100 Barbirolli
Law firm Brabners signed to occupy over 20,000 sq ft at 100 Barbirolli

MOAF: Manchester office take-up slips in Q1

Sarah Townsend

The city recorded just over 234,000 sq ft of lease transactions in the first three months of 2021, a decline year-on-year and from the previous quarter amid still-challenging market conditions.

Total office take-up in Q1 reached 234,258 sq ft, down from the 349,513 sq ft in the fourth quarter of 2020, and 306,000 sq ft in the year-earlier period, according to the latest figures from the Manchester Office Agents Forum. Still, the market is maintaining “gradual momentum” as real estate and the general economy recovers from the pandemic, MOAF said.

Notable city centre transactions in Q1 2021 included the Ministry of Justice taking 24,548 sq ft at the Redfern Building, part of the Noma district; serviced office provider Orega taking 29,864 sq ft at Arkwright House on Parsonage Gardens, and law firm Brabners taking 20,239 sq ft at 100 Barbirolli.

South Manchester was the best-performing office market, where take-up totalled 92,797 sq ft – in line with the 94,838 sq ft recorded in Q4 2020 and well above Q3 2020’s total of 39,174 sq ft.

Salford Quays showed further signs of positivity with take-up totalling 66,877 sq ft, up from Q4 2020’s total of 52,626 sq ft, according to MOAF. The organisation includes both Salford and Manchester cities in its research.

Despite a challenging 2020 in which total office take-up fell below 1m sq ft for the first time since 2013 – standing at 800,000 sq ft – the Manchester market saw a surge in activity in the final three months of the year as deals exceeded 350,000 sq ft, up from 69,000 sq ft in the previous quarter.

The slight drop in the first quarter of 2021 can be attributed to “the third lockdown bringing an element of negativity to the start of the year”, said Rhys Evans, associate director at JLL on behalf of MOAF. Despite this, there has been a notable increase in viewing activity over the past month, he added.

“Businesses have been quietly evolving over the past 12 months, forming new strategies on how they may occupy space, with sustainability, wellbeing and flexible working high on the agenda,” Evans said.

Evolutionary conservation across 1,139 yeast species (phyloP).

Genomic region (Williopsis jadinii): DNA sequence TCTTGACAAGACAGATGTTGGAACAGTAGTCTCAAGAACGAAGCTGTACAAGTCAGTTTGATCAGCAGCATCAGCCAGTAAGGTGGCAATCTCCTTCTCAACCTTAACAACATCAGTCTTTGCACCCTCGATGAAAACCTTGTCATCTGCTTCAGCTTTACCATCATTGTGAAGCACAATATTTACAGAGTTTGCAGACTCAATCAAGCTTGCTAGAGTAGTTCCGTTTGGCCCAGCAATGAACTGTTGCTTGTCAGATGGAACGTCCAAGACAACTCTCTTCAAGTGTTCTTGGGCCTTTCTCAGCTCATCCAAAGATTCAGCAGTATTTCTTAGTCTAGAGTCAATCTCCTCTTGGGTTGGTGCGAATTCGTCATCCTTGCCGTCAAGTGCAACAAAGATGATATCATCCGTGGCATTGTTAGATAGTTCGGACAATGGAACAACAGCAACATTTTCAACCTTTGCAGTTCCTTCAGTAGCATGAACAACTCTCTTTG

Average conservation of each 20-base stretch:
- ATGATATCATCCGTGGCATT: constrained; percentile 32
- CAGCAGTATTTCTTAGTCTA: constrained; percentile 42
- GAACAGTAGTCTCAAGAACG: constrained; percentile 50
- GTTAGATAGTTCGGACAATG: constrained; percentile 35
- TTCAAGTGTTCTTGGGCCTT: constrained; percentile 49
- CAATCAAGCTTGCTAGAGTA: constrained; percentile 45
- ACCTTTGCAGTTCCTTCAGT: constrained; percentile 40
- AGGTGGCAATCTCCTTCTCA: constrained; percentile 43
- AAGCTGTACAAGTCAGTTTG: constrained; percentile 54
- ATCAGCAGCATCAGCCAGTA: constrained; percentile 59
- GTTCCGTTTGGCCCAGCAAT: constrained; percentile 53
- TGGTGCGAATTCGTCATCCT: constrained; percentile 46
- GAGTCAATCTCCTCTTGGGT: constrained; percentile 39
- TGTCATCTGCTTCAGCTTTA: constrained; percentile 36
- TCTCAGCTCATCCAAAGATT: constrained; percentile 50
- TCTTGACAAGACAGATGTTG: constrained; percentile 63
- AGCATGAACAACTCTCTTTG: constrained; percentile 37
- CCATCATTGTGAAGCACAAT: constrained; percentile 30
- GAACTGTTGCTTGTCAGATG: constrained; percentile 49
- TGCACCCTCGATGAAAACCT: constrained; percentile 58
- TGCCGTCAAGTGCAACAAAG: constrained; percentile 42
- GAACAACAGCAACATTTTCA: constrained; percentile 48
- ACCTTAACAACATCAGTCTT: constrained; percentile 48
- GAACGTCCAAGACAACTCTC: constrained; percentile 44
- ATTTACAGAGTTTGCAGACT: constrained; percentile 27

“With the easing of lockdown restrictions on the horizon and an eagerness to reconnect with colleagues and workspaces again, we’re confident take-up will continue to improve moving forwards throughout the year.

“We’re seeing historic larger requirements in the market remerge with reduced sizes but with renewed certainty around the type of space they need.”

Accounting firm Grant Thornton’s deal with Barings Real Estate to lease 13,000 sq ft at Landmark in January “is a prime example, demonstrating a desire for best-in-class space to inspire collaboration, innovation and overall user experience for staff and clients alike moving forwards”, he said.

The deal achieved a new headline rental of £38.50 / sq ft – testament to the resilience of the Manchester market, but also an increasing “flight to quality” among occupiers.

Mark Bamber, partner at Knight Frank, also speaking on behalf of MOAF, said: “The continued upturn in demand further illustrates occupier’s confidence returning and the desire of both employers and employees to return to the office as the lockdown continues to ease.

“We expect to see this continue throughout the year and as a result we expect to see demand increase further.”

MOAF comprises commercial property agencies Avison Young, BE Group, CBRE, Colliers International, Canning O’Neill, Cushman and Wakefield, Edwards and Co, Hallam Property Consultants, JLL, Knight Frank, LSH, Matthews & Goodman, OBI, Savills, Sixteen and TSG Property Consultants.

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Hardly a surprise, most lettings in recent times have been relocations and now lots of companies are leaving or downsizing

By PDM

Not surprising given a pandemic but of course as so many reports point out Manchester already has a much larger office market than either of the next largest markets Birmingham or Leeds and such success in attracting high tech jobs will actually work in the city’s favour when the worst of the pandemic has abated. The cities that have failed to invest and are poor at attracting the larger employers are of course the ones that will continue to suffer.

By Realist